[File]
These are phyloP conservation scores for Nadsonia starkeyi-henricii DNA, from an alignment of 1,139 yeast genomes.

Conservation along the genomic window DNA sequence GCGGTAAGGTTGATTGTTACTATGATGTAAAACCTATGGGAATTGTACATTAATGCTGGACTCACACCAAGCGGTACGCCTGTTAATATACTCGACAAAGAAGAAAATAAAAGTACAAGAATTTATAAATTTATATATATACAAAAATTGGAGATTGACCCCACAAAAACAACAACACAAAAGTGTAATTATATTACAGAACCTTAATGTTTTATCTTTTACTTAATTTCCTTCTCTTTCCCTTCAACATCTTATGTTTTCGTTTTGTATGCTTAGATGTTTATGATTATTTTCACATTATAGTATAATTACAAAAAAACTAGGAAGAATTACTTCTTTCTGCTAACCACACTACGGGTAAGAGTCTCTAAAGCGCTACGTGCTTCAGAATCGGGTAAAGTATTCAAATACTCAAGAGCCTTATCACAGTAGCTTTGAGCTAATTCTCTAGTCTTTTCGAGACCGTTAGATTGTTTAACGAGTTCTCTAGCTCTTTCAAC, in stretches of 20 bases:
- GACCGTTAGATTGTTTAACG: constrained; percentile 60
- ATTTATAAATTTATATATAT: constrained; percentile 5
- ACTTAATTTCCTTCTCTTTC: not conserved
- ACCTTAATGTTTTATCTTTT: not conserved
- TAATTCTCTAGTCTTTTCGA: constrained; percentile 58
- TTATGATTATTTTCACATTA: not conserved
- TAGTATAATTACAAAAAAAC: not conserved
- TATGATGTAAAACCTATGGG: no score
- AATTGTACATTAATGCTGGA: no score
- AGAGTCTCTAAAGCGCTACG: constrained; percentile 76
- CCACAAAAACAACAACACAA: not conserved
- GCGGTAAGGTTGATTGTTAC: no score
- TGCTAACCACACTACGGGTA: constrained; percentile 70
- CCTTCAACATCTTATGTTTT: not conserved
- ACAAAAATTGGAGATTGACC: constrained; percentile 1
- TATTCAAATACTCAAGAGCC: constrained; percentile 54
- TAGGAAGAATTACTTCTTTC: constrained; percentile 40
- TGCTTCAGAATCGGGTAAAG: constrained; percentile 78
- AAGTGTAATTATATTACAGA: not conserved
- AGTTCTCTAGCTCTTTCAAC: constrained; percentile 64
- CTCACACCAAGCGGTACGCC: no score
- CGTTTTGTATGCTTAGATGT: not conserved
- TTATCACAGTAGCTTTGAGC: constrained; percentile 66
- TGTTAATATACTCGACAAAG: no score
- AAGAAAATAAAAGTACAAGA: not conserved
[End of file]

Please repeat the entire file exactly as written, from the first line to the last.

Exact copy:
These are phyloP conservation scores for Nadsonia starkeyi-henricii DNA, from an alignment of 1,139 yeast genomes.

Conservation along the genomic window DNA sequence GCGGTAAGGTTGATTGTTACTATGATGTAAAACCTATGGGAATTGTACATTAATGCTGGACTCACACCAAGCGGTACGCCTGTTAATATACTCGACAAAGAAGAAAATAAAAGTACAAGAATTTATAAATTTATATATATACAAAAATTGGAGATTGACCCCACAAAAACAACAACACAAAAGTGTAATTATATTACAGAACCTTAATGTTTTATCTTTTACTTAATTTCCTTCTCTTTCCCTTCAACATCTTATGTTTTCGTTTTGTATGCTTAGATGTTTATGATTATTTTCACATTATAGTATAATTACAAAAAAACTAGGAAGAATTACTTCTTTCTGCTAACCACACTACGGGTAAGAGTCTCTAAAGCGCTACGTGCTTCAGAATCGGGTAAAGTATTCAAATACTCAAGAGCCTTATCACAGTAGCTTTGAGCTAATTCTCTAGTCTTTTCGAGACCGTTAGATTGTTTAACGAGTTCTCTAGCTCTTTCAAC, in stretches of 20 bases:
- GACCGTTAGATTGTTTAACG: constrained; percentile 60
- ATTTATAAATTTATATATAT: constrained; percentile 5
- ACTTAATTTCCTTCTCTTTC: not conserved
- ACCTTAATGTTTTATCTTTT: not conserved
- TAATTCTCTAGTCTTTTCGA: constrained; percentile 58
- TTATGATTATTTTCACATTA: not conserved
- TAGTATAATTACAAAAAAAC: not conserved
- TATGATGTAAAACCTATGGG: no score
- AATTGTACATTAATGCTGGA: no score
- AGAGTCTCTAAAGCGCTACG: constrained; percentile 76
- CCACAAAAACAACAACACAA: not conserved
- GCGGTAAGGTTGATTGTTAC: no score
- TGCTAACCACACTACGGGTA: constrained; percentile 70
- CCTTCAACATCTTATGTTTT: not conserved
- ACAAAAATTGGAGATTGACC: constrained; percentile 1
- TATTCAAATACTCAAGAGCC: constrained; percentile 54
- TAGGAAGAATTACTTCTTTC: constrained; percentile 40
- TGCTTCAGAATCGGGTAAAG: constrained; percentile 78
- AAGTGTAATTATATTACAGA: not conserved
- AGTTCTCTAGCTCTTTCAAC: constrained; percentile 64
- CTCACACCAAGCGGTACGCC: no score
- CGTTTTGTATGCTTAGATGT: not conserved
- TTATCACAGTAGCTTTGAGC: constrained; percentile 66
- TGTTAATATACTCGACAAAG: no score
- AAGAAAATAAAAGTACAAGA: not conserved